The Bears have plenty of off-season needs, and plenty of players to evaluate and potentially discard as they figure out how they're going to build their next success. Football team-building is incredibly reliant on sound draft strategy. That's the first key. But the second is making the most of the free agent dollars you spend -- finding deals where other teams don't see value -- and maximizing those signings as much as possible.
The question Lovie Smith had to answer today (courtesy of the Sun-Times) was just that: Will the Bears still sign free agents? Or will the economy, which seems to keep getting worse, prevent the Bears from spending the cash they need to lure their targets? Lovie's answer? He's not worried.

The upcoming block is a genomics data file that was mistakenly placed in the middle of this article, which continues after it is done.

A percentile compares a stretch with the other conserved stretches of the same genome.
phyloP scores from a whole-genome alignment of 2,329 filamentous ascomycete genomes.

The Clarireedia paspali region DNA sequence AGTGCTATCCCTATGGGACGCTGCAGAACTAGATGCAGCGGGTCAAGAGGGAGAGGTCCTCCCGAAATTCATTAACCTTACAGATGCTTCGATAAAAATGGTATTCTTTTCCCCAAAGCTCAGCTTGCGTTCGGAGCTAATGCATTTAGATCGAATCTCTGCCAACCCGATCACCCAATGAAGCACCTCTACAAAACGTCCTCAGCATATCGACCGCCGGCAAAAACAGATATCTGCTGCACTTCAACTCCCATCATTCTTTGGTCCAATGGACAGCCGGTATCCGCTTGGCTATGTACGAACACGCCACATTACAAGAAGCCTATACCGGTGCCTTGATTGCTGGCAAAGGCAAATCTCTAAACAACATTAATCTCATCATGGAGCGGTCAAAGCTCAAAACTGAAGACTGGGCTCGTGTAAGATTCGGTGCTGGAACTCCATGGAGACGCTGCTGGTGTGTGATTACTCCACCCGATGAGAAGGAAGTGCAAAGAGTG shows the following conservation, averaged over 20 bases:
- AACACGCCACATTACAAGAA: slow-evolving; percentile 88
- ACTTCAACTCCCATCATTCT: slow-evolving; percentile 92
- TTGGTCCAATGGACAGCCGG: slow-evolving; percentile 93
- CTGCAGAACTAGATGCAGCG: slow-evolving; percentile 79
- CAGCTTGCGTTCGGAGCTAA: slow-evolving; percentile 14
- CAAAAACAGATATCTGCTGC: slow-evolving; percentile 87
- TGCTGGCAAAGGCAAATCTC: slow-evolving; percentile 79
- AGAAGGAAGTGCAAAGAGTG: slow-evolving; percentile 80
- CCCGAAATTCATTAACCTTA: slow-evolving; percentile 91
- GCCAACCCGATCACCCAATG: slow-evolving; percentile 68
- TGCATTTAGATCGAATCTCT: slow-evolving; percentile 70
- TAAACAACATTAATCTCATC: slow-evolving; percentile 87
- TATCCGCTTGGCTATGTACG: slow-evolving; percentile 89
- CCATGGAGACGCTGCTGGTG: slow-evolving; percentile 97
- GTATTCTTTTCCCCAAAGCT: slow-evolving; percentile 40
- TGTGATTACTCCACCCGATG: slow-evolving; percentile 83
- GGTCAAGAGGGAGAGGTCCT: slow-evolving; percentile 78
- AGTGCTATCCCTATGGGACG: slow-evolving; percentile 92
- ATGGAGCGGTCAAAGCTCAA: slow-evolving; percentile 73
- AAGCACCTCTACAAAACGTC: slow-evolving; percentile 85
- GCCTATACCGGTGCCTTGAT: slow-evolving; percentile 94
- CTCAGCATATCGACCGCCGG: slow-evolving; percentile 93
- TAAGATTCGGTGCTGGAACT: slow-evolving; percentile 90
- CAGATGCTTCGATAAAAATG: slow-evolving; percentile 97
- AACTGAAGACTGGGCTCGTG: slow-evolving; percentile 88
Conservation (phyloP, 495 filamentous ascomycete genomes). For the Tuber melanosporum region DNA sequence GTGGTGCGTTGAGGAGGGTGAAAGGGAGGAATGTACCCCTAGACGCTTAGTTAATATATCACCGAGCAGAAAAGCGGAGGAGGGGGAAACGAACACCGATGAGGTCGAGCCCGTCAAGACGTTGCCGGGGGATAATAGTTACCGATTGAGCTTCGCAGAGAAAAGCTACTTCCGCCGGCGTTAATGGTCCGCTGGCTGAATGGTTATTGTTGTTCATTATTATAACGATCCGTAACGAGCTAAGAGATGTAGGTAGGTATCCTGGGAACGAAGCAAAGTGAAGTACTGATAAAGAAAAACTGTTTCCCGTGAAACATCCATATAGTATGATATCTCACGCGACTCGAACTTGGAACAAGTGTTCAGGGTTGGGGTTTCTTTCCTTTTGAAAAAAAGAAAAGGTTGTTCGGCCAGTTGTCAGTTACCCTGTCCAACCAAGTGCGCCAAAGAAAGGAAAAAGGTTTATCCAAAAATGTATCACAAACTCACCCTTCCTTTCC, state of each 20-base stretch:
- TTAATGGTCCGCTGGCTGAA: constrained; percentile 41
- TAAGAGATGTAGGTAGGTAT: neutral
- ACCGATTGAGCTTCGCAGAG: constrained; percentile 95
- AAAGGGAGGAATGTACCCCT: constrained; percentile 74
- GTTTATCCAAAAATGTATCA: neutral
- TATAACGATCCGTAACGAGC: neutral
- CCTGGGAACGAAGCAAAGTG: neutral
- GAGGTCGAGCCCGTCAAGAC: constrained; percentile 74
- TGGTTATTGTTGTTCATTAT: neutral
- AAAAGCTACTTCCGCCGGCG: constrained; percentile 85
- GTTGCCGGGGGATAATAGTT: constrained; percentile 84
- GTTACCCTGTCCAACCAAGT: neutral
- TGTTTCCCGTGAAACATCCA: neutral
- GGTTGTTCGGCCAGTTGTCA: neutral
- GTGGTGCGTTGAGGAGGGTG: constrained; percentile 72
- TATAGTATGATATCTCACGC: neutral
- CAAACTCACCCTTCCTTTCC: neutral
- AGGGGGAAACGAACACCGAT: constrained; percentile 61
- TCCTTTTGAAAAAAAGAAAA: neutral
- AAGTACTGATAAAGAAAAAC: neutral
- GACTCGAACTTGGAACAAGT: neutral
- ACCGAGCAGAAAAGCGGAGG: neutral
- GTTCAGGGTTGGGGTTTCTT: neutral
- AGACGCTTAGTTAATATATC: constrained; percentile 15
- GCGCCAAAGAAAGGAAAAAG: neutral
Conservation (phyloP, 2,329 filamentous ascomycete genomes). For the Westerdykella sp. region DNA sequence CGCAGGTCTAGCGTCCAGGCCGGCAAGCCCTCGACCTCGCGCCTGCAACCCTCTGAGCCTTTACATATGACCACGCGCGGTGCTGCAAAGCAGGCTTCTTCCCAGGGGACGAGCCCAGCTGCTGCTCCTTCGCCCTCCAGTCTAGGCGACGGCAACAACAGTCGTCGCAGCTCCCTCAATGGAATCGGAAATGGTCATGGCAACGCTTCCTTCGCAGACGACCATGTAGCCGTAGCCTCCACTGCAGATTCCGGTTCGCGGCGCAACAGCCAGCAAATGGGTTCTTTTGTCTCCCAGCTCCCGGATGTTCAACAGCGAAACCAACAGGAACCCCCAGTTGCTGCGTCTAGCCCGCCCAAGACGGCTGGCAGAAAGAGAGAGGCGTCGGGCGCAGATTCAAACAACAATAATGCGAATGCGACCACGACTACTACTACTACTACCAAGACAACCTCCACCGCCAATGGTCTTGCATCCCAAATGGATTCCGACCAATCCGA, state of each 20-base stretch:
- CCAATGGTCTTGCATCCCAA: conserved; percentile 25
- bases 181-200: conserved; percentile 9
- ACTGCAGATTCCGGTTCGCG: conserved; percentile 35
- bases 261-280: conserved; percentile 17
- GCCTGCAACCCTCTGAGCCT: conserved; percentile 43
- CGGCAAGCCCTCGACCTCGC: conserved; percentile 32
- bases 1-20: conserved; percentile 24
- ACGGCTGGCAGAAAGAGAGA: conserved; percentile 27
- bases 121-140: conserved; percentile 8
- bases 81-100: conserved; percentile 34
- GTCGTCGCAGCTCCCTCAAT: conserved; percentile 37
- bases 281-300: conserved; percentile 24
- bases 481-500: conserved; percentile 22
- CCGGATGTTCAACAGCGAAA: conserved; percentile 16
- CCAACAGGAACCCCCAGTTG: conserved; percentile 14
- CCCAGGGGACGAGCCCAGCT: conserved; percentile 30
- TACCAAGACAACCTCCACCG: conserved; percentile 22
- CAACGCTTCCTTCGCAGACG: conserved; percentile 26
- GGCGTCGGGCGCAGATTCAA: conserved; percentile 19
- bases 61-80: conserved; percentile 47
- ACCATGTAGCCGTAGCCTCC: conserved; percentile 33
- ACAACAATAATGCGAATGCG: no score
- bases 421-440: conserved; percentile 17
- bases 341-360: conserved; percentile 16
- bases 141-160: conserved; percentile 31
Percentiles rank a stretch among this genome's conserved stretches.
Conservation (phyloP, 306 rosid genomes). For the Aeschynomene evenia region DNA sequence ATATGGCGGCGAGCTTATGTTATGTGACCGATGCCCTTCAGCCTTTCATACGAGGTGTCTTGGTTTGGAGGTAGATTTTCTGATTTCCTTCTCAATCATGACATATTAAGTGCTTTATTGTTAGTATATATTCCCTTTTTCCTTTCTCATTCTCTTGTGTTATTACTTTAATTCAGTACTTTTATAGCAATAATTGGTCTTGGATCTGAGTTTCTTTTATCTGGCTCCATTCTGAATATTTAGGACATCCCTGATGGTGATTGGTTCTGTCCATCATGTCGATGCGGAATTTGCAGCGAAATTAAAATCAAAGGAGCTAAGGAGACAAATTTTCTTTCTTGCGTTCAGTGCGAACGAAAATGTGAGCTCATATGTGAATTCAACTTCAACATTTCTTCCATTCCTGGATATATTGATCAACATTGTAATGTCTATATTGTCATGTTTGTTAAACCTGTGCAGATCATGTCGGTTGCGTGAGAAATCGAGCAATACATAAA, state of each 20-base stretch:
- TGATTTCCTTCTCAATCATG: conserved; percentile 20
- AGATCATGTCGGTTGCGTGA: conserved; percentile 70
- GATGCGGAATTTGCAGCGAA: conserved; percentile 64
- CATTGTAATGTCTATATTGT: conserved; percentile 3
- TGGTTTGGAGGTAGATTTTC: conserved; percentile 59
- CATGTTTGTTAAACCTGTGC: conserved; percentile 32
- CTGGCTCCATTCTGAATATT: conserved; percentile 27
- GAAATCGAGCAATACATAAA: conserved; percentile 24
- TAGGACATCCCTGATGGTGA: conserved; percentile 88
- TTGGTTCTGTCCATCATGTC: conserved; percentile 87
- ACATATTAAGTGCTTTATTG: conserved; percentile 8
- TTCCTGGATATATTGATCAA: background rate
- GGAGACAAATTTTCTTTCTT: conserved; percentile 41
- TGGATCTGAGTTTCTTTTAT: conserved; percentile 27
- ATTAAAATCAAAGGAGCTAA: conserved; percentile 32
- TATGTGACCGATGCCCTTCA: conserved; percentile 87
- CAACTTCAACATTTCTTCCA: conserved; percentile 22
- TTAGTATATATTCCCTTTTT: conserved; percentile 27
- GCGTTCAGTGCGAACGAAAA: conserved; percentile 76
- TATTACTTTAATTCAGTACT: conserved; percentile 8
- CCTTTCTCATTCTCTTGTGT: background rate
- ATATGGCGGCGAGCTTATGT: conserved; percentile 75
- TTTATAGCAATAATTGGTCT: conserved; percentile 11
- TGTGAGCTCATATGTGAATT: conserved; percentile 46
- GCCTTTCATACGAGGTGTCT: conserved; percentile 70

''Maybe, eventually it might, but I don't see [the recession] affecting us a whole lot in the foreseeable future,'' Smith said. ''If the [salary] cap allows it, I'm sure we can do it.' ''That has always been there,'' Smith said. ''We normally do what we need to do to put us in position to win.''
That last quote is in relation to the cash NFL teams usually have to spend up-front in signing bonuses. Without that money -- which isn't the same as the NFL's actual salary cap, which keeps teams on an even keel -- it's difficult to offer much of an attractive package to free agents. Why, for example, would Terrell Suggs move from Baltimore to Chicago if the deals are the same? (Unless he really likes lake effect snow, in which case, come on down.) The cash is what sets the Bears and other teams apart. It's their trump card.
So it's good to hear Lovie feeling comfortable about spending money. Fiscal responsiblity is all well and good, but, at least in a competitive sense, this would be a bad time for the Bears to start limiting their options.